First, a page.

Tin toys have been made in Japan for more than 100 years, but during World War II their production—and international sales—ended. Almost as soon as the war was over, ingenious manufacturers began to make model Jeeps out of recycled food cans. With the resumption of international trade in 1948, exports of more sophisticated metal toys soared. At the same time, the postwar boom in the United States led to an increasingly automobile-based society—the perfect inspiration for Japan’s gifted toy designers. As leading marques competed to market ever more seductively styled autos to U.S. consumers, Japanese toy manufacturers followed styling trends closely, retooling often to create miniature versions of the latest models; airplanes, spaceships, and other vehicles were also popular.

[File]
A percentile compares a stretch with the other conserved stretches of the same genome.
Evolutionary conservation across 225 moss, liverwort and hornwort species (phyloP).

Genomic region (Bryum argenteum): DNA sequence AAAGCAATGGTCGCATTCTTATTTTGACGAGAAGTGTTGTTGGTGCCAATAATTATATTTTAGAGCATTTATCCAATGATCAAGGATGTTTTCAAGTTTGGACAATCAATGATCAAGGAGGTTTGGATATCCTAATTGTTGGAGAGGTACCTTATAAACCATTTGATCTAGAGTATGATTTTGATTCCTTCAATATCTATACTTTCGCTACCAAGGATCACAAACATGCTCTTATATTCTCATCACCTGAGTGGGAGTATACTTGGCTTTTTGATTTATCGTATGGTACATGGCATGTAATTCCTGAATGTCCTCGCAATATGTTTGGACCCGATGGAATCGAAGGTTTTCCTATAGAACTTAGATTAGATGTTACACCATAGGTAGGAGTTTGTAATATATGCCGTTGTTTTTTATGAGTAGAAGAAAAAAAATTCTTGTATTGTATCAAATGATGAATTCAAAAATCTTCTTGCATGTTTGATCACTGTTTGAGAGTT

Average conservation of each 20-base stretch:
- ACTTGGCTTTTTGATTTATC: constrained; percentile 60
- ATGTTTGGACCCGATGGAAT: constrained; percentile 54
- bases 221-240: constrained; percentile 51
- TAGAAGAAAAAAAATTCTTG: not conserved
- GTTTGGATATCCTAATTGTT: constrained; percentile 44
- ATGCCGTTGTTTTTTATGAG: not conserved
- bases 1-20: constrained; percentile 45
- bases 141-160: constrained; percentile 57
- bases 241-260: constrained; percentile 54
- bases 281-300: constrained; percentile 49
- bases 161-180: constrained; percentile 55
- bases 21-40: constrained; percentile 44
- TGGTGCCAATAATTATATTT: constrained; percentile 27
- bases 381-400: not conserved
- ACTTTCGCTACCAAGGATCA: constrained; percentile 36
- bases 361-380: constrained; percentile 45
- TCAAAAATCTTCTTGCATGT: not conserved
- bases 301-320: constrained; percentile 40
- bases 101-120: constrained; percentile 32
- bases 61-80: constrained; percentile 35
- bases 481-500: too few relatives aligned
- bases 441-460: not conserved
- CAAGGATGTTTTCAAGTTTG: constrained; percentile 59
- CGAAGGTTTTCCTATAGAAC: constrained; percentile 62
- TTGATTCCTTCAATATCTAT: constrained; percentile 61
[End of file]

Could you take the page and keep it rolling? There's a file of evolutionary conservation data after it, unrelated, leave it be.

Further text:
The Tanaka collection is a treasure-trove of more than 500 immaculate model vehicles, enthusiastically collected over the last 50 years. Buriki offers a lively tour of its highlights, evoking the heady, expansive spirit of the 1950s in both the U.S. and Japan. Its 60 cars, along with prime examples of other modes of transportation, will delight young and old with the quality of their detailing and bright color schemes.
Distributed for the Japan Society
Japan Society Gallery, New York (July 9 – August 16, 2009)